For batch 3, I used a little turbinado but not much, mostly the white sugar. I turned up the heat more this time as I had more confidence. With the higher heat, at a certain point, the sandiness disappeared and the sugar turned into more of a dark glaze. So this is how they were supposed to be!!!!! Unfortunately, they then started smoking and burning a bit. That happened very fast! I used 5 spice and salt on this batch. And they were very good. I was able to pick out the burned ones, mostly. I thought the batch was ruined but was able to save it that way.
So here's what I learned: I will use 5 spice or a more savory spice with the salt. Not all that much. And a bit higher heat than I started out with. And towards the end of the process, watch it LIKE A HAWK to keep them from burning.
We are celebrating Christmas with the other side of the family on New Years Day, so I have 3 more batches to go! And a good feeling about it.
(Also think those nuts with either honey or maple syrup and done in the oven on one of the other threads sounds good too!)
The book Party Nuts! by Sally Sampson has a variety of techniques and recipes that may help you out. I've made about 7 recipes regularly and they are all fantastic. I usually toss the nuts with additional sugar/salt/spice when they are still hot and then let them air dry for a couple hours. Both the sweet and savory variety come out great this way and seem to pack and mail well too.
Here is a VERY simple recipe where the nuts turn out crunchy and sweet. Over the past few months I have tried many candied nut recipes. Not only was this one the easiest, it is also the best.
1 egg white
1/2 cup sugar
1 teaspoon salt (you can leave salt out if you want)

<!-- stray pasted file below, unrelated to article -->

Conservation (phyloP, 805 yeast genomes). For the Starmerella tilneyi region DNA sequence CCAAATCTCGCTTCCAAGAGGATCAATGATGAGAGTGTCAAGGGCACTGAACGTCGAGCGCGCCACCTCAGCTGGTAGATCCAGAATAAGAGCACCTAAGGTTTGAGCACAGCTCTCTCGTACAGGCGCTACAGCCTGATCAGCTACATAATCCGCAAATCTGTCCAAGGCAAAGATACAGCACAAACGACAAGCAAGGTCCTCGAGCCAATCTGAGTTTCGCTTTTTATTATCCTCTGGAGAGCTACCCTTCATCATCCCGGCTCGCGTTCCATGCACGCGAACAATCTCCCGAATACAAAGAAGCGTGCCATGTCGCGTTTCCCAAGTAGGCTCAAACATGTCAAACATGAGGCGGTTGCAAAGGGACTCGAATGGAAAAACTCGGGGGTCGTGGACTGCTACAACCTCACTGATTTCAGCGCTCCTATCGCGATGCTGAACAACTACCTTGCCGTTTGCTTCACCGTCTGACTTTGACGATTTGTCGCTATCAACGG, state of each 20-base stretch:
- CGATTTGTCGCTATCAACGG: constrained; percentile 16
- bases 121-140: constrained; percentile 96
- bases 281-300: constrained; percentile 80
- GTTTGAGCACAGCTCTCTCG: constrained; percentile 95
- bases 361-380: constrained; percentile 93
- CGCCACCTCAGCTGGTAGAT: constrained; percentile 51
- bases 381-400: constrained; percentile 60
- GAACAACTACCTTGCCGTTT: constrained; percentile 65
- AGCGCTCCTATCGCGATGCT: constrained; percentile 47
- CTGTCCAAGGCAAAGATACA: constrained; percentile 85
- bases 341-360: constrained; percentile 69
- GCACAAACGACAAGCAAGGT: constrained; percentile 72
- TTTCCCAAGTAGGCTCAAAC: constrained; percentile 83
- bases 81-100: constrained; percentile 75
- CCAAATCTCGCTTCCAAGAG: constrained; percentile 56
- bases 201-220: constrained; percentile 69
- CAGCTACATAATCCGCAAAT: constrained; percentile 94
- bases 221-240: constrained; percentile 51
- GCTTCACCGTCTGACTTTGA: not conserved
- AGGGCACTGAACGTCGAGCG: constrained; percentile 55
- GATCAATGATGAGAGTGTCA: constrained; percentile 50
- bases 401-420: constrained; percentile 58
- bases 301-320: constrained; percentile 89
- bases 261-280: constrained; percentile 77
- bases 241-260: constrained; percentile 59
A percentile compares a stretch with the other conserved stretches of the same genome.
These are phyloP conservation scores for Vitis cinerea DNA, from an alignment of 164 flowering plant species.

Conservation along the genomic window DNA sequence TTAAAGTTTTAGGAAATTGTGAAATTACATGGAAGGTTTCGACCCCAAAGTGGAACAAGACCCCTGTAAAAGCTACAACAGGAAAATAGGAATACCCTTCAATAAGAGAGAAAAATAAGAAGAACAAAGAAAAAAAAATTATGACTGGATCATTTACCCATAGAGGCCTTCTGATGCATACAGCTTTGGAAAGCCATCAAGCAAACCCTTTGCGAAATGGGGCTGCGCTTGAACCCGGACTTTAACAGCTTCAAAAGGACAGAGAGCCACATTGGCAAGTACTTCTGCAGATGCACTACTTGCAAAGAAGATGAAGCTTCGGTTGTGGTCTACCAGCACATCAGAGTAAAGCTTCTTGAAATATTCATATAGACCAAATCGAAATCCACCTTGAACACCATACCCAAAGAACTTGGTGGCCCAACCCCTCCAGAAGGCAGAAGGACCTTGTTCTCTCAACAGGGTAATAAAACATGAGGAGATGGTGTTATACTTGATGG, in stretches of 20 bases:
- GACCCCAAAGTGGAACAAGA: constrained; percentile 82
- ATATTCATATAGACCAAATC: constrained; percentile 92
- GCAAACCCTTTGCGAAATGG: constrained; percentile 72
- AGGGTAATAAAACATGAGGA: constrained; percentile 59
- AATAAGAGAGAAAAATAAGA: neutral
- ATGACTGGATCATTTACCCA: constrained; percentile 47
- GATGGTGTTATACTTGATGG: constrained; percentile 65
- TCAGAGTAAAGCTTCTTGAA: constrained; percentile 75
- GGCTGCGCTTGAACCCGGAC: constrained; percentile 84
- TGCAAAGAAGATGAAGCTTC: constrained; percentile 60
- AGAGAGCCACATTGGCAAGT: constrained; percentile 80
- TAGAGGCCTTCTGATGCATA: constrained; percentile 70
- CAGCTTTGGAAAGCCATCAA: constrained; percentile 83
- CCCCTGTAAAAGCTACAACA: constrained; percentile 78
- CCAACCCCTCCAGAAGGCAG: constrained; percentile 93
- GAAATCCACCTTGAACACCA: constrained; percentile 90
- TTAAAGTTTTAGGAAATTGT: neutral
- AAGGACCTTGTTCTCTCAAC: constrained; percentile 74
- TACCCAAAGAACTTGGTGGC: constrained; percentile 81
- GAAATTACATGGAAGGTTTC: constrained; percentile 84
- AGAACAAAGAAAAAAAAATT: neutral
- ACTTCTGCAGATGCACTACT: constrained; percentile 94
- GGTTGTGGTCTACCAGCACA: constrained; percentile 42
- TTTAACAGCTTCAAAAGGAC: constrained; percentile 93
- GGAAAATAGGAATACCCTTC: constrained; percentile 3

2 cups nuts. I used mixed nuts
1/2 cup butter. ***The recipe calls for 2/3 cup butter. But the first time I made them and used this much butter they were not as good as when I cut the butter portion down.
Preheat oven to 350. Beat the egg white until VERY stiff. Add sugar and salt.
Fold in nuts.
Melt butter and pour into a shallow baking pan (I used a cookie sheet.
Pour nut mixture evenly in pan.
Bake 30 mintues, stirring several times (every 10 minutes is what I did)
Place foil on counter. Put brown paper (not paper towels, nuts stick to it) over foil.
Remove nuts from oven Spread on paper bag to dry.
Store in airtight container.
Maybe not what you're looking for exactly, but here is the simplest recipe I've found for sugared nuts. And they've come out perfectly each time I've made them:
1 egg white at room temperature
1 tablespoon water
1 pound walnut halves
1 cup white sugar
1 teaspoon salt
1 teaspoon ground cinnamon
Preheat oven to 300 degrees F. Grease one large baking sheet, or line with a sheet of parchment paper.
In a mixing bowl, whip together the egg white and water until frothy. In a separate bowl, mix together sugar, salt, and cinnamon.
Add walnuts to egg whites, stir to coat the nuts evenly. Remove the nuts, and toss them in the sugar mixture until coated. Spread the nuts out on the prepared baking sheet.
Bake at 300 degrees F for 30 minutes. Turn nuts after 15 minutes.
Separate clumps of walnuts as they cool on sheet. These nuts can be frozen. Pecan halves can be substituted for walnuts.